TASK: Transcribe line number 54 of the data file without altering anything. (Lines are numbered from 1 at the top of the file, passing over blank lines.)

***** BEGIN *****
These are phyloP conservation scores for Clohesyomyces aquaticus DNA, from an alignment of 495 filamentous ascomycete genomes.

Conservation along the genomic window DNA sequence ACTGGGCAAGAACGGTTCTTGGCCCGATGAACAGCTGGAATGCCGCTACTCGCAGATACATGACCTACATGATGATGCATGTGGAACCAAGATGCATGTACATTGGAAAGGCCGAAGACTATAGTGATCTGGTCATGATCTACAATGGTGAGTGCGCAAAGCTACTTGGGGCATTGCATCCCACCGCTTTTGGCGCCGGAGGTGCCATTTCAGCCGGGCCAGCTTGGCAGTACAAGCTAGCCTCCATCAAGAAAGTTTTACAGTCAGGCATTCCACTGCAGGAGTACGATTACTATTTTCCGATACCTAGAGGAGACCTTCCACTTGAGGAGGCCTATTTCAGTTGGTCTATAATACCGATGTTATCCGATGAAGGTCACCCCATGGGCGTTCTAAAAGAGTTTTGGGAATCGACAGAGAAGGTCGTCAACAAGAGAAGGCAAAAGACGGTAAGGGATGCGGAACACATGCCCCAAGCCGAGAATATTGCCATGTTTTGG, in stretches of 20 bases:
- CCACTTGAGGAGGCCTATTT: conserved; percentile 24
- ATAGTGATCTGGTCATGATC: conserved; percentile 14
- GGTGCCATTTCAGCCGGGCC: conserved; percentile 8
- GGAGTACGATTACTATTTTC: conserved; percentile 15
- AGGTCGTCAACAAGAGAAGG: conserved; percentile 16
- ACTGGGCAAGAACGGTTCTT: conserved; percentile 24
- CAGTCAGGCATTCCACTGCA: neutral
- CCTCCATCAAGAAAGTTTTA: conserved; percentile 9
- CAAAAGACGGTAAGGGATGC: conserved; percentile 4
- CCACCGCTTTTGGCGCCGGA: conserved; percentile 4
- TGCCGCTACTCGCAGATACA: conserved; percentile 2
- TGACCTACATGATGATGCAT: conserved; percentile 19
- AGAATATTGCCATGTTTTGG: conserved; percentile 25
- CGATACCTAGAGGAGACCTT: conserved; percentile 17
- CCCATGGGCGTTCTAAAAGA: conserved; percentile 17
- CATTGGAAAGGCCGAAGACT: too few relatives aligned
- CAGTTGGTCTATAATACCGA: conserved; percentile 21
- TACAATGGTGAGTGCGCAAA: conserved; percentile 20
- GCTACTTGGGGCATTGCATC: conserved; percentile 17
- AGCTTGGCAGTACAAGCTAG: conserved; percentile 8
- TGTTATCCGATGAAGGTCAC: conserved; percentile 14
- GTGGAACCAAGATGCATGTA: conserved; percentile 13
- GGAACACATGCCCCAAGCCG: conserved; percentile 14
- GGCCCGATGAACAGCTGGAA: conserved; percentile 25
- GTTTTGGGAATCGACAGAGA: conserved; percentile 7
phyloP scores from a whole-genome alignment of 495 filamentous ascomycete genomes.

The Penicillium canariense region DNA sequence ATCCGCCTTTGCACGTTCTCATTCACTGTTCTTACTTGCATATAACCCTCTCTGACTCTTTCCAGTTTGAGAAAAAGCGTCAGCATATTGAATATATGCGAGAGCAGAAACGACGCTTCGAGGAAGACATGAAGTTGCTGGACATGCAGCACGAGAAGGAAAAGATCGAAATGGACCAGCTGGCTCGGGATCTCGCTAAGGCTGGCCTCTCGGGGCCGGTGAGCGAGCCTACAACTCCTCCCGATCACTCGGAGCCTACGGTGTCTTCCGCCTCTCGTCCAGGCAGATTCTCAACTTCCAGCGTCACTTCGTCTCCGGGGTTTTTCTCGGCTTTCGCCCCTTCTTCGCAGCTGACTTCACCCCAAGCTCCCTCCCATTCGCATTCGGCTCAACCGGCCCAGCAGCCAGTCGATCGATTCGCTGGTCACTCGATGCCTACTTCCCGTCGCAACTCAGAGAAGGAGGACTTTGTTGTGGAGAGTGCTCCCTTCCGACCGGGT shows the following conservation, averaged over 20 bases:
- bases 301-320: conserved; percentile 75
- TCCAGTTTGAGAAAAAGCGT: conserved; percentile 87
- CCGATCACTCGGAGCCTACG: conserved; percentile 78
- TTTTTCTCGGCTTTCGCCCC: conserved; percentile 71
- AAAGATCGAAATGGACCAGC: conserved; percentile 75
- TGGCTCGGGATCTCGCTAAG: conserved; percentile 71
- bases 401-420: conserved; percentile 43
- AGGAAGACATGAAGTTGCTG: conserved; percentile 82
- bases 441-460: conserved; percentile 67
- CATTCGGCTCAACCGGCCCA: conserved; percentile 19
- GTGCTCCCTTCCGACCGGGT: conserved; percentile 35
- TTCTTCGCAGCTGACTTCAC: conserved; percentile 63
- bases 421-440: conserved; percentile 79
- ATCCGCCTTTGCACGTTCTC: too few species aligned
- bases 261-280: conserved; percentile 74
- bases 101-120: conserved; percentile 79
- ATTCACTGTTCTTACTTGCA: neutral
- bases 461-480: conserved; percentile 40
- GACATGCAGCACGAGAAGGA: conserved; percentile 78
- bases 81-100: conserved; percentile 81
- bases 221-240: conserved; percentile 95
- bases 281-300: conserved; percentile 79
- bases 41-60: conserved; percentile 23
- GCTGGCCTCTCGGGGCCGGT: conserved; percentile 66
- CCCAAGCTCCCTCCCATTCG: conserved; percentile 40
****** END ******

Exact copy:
- CCCAAGCTCCCTCCCATTCG: conserved; percentile 40